The Canon Digital IXUS 860 IS is the latest in the stylish IXUS range of all-conquering compacts. Priced at around £250, the 860 IS might seem costly for an 8-megapixel camera, but in fact Canon seems to have sidestepped the megapixel race and instead packed this model with plenty of features.
The 860 IS continues the IXUS tradition of elegant two-tone silver and black styling, with a rippling silver lens ring and a tactile black stripe around the circumference of the camera. The screen is massive -- 76mm (3 inches) across with clear and bright 230,000-pixel resolution.
The 860 IS feels solid and weighty in its metal body. The battery card slot is sturdy but the USB cover is less so. It's not as thin as other models in the IXUS range, but a flush-folding lens ensures the 860 IS is pocket friendly.
The 860 IS packs in a wealth of features, but as with most of the IXUS range, manual control is limited. We're impressed by optical image stabilisation in any compact, and especially by the three modes offered here. These include a mode that only cancels vertical movement, so you can pan horizontally after a fast-moving subject without confusing the system that moves the sensor.
Canon's new Digic III processor handles the thinking, including noise reduction and face detection, which sets autofocus and exposure for up to nine faces in a frame. You get 10 scene modes, which might not seem like much compared to some manufacturers' 30-plus, but all the major bases -- like night and portrait -- are covered.
Navigation and operation is extremely user-friendly. The menus are colourful and accessible, with large clear type making the most of the large screen. The value of the giant screen is somewhat muted in shooting mode by the scattering of overlarge icons cluttering up the display real estate, although these can be turned off. The dedicated sharing button for printing or transferring files can be assigned to a favourite setting for quick access to common settings.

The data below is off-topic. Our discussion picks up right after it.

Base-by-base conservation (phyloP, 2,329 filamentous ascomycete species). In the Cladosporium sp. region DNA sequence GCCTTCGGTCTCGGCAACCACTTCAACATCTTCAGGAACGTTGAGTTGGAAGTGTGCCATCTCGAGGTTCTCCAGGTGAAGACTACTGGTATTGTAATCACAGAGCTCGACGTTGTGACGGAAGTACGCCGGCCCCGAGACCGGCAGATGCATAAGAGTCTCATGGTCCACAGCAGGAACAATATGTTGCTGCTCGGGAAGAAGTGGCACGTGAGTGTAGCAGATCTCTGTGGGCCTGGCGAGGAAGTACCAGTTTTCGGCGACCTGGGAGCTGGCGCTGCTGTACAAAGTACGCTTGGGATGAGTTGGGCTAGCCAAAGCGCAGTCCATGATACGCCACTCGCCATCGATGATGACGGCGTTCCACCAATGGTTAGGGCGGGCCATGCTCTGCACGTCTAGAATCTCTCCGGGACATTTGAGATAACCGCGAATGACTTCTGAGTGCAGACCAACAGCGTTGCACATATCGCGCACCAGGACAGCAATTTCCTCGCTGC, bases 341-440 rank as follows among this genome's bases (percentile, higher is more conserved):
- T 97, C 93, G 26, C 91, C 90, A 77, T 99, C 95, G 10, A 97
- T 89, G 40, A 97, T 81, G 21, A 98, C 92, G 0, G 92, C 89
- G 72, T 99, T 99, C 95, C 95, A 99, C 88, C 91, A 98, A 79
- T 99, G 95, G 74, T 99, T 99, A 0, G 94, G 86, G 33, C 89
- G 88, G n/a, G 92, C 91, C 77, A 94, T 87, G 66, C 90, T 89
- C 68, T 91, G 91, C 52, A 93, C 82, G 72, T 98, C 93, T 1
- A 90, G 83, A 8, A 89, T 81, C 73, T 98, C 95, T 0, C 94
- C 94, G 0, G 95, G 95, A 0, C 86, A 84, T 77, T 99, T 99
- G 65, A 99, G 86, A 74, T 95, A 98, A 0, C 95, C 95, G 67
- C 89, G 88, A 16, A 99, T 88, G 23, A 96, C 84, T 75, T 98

The lack of manual control is balanced out by efficient automatic exposure and white balance. Autofocus rarely struggles, even in the dark when aided by a powerful focus assist lamp. Colours are accurately reproduced and noise is well handled.
Red-eye correction is available, but disappointingly involves drawing boxes on pictures in playback mode. Red-eye can be a problem with the flash so close to the lens, but on the plus side flash exposure compensation allows you to control the intensity of the flash. This cuts down on bleached-white subjects and allows you to compromise between well-lit detail and cosy lighting conditions in lower-light situations.